August 03, 2016
It’s almost too difficult for anyone to wrap their head around this today, on the day Aaron Nola landed on the 15-day disabled list with a right elbow strain, but two months ago, the second-year right-hander looked like the most qualified candidate to represent the Phillies at the All-Star Game.
After throwing six shutout innings against the Milwaukee Brewers on June 5, Nola had a pristine 2.65 ERA after his first dozen stars of the 2016 season. All of his peripheral stats (WHIP, K/BB ratio) were among both NL leaders and major league leaders, too.
But other than an encouraging start shortly after the All-Star break, almost nothing has gone right for the 23-year-old Nola since the season's first two months. Now he is facing at least the possibility that his first full season in the major leagues is over.
Nola will not throw a baseball for at least a week and, with just two months left in the season, even if his arm does respond positively the former first-round pick only has so much time to build his arm back up in a rehab program before rejoining the team.
“If we shut him down for two or three weeks, depending on how he reacts by the time he builds himself back up, you’re in the middle of September,” manager Pete Mackanin said. “(So) that very well could be the case. He might be shut down for the season. That will be determined after these next two weeks.”
“I’m definitely going to do everything to get back and recover from this,” Nola said. “I really hope I’ll be back before the end of the year.”
But Nola is also smart enough to understand why his team will absolutely practice caution. There is no real reason to send him back out in September on a team that well out of the pennant race.
If that’s the case, Nola will have to accept it. He was able to take at least one positive out of the news that led him to the disabled list: a strain isn’t an appointment for surgery.
“Yeah, I’m very glad it’s nothing else big or serious,” said Nola, who had an MRI on Wednesday morning. “Just a strain, I was kind of relieved. But you know, after hearing that, I do not have anything big time done to it or anything like that. I can just go forward, let it heal, and do the rehab I need to do.”
Despite his struggles in the last two months (an unseemly 9.82 ERA in his last eight starts) Nola said he didn’t feel any discomfort until Thursday night in Atlanta, when he allowed three runs in five innings of a 7-5 win at Turner Field against the Braves. Nola notified the team of the discomfort over the weekend, after throwing his regular in-between-starts bullpen session.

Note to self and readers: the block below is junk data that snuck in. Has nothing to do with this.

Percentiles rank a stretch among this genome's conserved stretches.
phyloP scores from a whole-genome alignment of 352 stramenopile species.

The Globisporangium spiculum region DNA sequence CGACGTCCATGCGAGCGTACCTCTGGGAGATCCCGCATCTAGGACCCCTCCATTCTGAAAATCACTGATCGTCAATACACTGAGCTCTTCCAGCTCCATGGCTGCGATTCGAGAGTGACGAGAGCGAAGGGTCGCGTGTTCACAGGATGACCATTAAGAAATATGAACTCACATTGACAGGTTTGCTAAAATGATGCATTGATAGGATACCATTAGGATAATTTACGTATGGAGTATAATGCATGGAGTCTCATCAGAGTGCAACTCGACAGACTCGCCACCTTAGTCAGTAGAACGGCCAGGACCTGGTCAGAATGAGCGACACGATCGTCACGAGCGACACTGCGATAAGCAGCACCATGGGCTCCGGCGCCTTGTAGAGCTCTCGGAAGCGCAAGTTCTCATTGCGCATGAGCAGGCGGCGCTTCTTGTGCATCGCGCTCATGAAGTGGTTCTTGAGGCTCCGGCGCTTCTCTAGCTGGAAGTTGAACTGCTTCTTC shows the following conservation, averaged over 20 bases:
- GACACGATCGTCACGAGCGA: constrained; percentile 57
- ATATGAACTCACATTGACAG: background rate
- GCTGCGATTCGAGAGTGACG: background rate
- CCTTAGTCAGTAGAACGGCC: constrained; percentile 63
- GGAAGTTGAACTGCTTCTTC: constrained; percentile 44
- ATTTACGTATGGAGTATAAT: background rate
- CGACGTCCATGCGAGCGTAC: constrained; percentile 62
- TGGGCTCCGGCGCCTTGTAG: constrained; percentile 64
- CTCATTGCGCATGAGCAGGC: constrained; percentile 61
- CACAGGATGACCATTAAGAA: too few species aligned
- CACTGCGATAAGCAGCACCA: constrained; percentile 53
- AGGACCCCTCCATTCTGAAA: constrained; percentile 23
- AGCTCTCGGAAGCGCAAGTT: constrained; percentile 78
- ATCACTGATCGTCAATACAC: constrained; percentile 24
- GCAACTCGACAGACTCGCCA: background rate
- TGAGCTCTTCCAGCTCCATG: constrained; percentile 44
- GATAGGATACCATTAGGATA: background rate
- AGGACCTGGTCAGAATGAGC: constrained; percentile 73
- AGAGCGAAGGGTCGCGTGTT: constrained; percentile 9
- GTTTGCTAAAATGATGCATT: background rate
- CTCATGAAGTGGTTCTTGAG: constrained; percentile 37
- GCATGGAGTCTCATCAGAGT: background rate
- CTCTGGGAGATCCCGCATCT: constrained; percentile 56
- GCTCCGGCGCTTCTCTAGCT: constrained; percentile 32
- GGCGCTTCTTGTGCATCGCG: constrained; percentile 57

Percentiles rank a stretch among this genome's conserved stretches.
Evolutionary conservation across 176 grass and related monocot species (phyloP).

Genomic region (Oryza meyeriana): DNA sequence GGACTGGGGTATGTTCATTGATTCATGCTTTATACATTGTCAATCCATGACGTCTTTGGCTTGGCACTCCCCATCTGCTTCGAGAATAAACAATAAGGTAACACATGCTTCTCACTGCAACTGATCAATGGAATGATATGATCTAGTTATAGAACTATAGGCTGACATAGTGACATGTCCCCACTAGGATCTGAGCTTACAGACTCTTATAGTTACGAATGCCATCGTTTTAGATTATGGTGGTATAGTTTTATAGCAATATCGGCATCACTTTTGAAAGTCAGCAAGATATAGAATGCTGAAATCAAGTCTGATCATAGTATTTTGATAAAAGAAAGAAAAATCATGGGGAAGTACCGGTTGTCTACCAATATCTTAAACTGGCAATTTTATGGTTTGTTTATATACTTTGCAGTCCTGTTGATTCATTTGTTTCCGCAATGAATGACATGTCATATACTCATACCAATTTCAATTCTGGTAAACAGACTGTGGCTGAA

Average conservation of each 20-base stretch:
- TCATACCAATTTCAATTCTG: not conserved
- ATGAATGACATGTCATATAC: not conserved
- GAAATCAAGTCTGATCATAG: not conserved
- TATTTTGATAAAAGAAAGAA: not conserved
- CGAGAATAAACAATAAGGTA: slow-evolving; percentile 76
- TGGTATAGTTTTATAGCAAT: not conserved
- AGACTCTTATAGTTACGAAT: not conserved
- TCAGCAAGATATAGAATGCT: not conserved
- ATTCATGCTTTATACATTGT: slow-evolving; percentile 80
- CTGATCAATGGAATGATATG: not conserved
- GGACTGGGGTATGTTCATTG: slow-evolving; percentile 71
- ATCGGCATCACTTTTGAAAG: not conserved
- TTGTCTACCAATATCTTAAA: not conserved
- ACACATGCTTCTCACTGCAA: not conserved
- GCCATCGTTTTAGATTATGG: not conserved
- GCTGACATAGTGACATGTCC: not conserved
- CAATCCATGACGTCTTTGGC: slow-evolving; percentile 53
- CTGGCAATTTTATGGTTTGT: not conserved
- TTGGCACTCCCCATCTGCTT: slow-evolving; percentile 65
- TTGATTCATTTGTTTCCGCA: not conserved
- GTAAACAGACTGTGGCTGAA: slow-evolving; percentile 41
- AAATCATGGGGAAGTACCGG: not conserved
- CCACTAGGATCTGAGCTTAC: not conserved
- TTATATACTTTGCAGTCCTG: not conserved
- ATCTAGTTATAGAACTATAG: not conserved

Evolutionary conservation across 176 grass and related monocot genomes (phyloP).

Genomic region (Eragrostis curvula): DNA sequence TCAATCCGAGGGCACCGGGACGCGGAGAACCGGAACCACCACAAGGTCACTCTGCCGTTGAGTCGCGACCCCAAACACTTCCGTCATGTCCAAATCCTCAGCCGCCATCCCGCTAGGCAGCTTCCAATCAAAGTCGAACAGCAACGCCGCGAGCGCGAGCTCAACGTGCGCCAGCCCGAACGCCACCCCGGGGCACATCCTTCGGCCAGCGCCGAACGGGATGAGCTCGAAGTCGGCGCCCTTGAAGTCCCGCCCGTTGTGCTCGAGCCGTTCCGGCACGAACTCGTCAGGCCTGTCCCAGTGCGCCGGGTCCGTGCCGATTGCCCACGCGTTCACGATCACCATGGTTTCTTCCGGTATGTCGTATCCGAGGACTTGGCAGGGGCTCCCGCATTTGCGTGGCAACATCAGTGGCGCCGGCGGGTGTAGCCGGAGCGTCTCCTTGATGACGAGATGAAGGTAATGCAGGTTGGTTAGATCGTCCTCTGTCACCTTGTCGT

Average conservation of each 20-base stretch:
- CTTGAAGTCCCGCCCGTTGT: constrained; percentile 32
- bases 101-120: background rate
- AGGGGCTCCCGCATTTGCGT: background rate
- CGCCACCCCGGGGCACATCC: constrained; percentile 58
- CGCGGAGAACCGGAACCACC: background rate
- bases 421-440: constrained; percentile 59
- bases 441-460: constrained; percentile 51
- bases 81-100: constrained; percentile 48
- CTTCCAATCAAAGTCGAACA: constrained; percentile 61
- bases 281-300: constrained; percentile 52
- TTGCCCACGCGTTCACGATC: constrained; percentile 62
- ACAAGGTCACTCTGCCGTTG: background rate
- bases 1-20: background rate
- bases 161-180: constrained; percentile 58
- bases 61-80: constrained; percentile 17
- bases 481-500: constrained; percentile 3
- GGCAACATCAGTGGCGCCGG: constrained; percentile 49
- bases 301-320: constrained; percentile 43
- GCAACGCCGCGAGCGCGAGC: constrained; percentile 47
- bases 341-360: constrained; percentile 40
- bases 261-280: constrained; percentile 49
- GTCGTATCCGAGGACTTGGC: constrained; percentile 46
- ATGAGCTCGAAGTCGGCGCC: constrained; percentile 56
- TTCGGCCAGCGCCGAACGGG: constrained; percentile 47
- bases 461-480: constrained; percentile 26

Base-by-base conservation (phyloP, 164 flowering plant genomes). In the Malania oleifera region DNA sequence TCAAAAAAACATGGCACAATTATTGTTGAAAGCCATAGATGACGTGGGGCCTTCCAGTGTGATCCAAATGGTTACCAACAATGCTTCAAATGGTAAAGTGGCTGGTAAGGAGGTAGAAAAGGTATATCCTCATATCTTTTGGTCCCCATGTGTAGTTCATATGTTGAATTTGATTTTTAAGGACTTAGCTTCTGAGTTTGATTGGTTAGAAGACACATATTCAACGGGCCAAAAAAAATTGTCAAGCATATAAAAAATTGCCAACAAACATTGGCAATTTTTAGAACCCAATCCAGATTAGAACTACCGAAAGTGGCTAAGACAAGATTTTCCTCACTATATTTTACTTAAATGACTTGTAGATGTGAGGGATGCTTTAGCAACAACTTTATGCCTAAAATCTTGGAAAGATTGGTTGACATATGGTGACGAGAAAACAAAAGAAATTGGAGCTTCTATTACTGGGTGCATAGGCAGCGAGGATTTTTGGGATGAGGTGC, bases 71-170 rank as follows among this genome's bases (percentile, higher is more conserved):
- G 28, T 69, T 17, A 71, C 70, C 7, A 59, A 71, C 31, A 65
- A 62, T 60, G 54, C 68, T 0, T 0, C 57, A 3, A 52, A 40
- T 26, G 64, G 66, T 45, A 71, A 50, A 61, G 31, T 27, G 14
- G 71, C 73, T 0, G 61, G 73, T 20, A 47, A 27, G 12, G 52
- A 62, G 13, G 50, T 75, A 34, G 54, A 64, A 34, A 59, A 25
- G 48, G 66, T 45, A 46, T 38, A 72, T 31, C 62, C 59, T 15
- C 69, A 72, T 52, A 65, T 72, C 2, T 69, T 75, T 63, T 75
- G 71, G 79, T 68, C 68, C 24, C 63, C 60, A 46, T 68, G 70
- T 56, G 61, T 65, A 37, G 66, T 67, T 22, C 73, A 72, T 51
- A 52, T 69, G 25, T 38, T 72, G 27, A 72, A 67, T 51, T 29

“I really didn’t think it was anything (during Thursday’s game),” Nola said. “(It) just kind of got sore a little bit. It kind of prolonged for the next couple of days and I told the guys. I went to check it out today and whatever they want me to do, I’m going to do.”
Mackanin said Nola had never complained of discomfort before this weekend, nor was he on the daily injury report as someone receiving any kind of regular treatment. Still, the way he was pitching throughout June and July was worrisome.
“The thing that made him so effective (before) was the deception with his fastball, because it kind of exploded at the end, and we weren’t seeing that,” Mackanin said. “(But) with no complaints from him, it’s hard to figure out, so you start thinking is it dead arm, is he not accustomed to the long grind of the season? We didn’t know. If a guy is having issues with his elbow or shoulder you look at it earlier, but he had no complaints up until that day.”
Phil Klein, a 6-7, 27-year-old right-hander claimed off waivers from the Texas Rangers on June 19, is starting in Nola’s place on Wednesday night against the San Francisco Giants. Klein, who has pitched in 36 games with Texas in the last three seasons, had a 2.13 ERA in eight games (four starts) with Triple-A Lehigh Valley before he was summoned to the big leagues on Wednesday.
But Klein is almost certainly just making a spot start. Jake Thompson, the Phillies top pitching prospect who has a 1.21 ERA in his last 11 starts, is likely to jump into the rotation within the next week.
Thompson was unavailable to pitch Wednesday because he just started for the IronPigs on Sunday.
“That might be a good, solid guess,” Mackanin said with a smirk about Thompson’s imminent big league promotion, one many expected had Jeremy Hellickson been dealt before Monday’s trade deadline.
Mackanin said the Phillies decision to not trade Hellickson had nothing to do with Nola’s ailment – nor should it have any effect. Even if the Phils had found a deal they liked for Hellickson, they could have replaced both him and an injured Nola with Thompson and either David Buchanan or Adam Morgan, who are also pitching at Triple-A Lehigh Valley.
The Phillies could turn to either one of those veterans in September, when rosters expand and other pitchers in the current youthful rotation are shut down as management monitors their workloads in their first full big league seasons. Nola is hoping to be ready to jump back in if that’s the case, too.
“I hope this isn’t the end (of 2016),” he said. “I’m going to try everything I can to be back by the end of the year. Try not to rush anything, but do the rehab the correct way, what I need to do. But I feel like I can build off some of the things this year, especially near the end of the first half. Just try to build on those things and learned from them.”